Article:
Palin vs. the Planet

Congressman Ed Markey, co-author of a new energy bill in the House, fires back at the Alaska governor for her confusion, fuzzy math, and inaction on global warming.
Alaska Governor Sarah Palin posed for a portrait in her office in Anchorage, Alaska.

Alaska Governor Sarah Palin posed for a portrait in her office in Anchorage, Alaska.

The future ex-Governor of Alaska, Sarah Palin, decided to dip her toe in the water on the national debate over energy and climate legislation in an op-ed in the Washington Post recently. Hailing from Alaska, one would assume the Governor might have noticed the water around her is indeed rising.

While the Governor’s op-ed does not mention the words global warming, Alaska sits on the frontlines of climate change, with temperatures rising four degrees Fahrenheit in the last 50 years; melting permafrost is sending homes and roads in coastal villages like the centuries-old Shishmaref plunging into the sea.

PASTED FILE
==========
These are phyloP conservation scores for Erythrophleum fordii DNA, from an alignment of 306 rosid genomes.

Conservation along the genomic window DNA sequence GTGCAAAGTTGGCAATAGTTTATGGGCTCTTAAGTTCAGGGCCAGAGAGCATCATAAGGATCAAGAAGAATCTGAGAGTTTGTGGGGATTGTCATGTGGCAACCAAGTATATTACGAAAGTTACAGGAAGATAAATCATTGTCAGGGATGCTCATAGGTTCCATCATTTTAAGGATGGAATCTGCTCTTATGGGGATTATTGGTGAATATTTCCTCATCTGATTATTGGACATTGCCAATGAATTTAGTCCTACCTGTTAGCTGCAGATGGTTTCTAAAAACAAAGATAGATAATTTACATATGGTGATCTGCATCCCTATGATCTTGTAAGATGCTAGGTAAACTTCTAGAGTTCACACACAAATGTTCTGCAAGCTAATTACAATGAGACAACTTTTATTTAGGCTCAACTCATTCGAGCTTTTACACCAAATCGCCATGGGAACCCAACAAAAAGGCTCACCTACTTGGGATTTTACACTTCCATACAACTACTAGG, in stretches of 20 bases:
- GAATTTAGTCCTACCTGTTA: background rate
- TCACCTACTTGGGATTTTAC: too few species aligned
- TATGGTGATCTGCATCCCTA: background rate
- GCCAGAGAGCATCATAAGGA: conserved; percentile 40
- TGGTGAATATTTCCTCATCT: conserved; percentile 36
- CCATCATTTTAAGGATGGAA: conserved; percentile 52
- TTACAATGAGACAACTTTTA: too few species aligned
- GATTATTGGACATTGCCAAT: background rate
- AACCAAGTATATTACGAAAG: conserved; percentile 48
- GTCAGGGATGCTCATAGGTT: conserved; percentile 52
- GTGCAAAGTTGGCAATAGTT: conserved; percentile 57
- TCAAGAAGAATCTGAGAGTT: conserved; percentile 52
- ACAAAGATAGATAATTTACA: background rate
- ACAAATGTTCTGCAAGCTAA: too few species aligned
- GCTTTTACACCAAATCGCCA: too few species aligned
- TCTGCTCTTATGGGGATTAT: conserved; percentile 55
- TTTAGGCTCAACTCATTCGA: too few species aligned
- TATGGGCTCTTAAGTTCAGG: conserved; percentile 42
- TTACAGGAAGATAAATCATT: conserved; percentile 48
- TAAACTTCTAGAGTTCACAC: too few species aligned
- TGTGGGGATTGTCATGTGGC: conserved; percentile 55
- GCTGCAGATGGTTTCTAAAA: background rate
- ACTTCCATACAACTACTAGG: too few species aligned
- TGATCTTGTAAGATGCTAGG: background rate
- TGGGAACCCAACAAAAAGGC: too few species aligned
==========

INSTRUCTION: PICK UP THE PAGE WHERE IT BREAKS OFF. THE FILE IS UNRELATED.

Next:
I do agree with Palin that there is no shortage of threats to the American economy—and I believe that her strategy of inaction on clean energy and global warming is one of them.

In addition to threatening wildlife and food supply, thawing permafrost could cost $3.6 to $6.1 billion in damages to Alaska’s roads, buildings, pipelines, and infrastructure. If you really want to hear an Alaskan speak to the threat global warming poses to America’s last frontier, watch this video from Alaskan teen Charlee Lockwood testifying before my Select Committee on Energy Independence and Global Warming.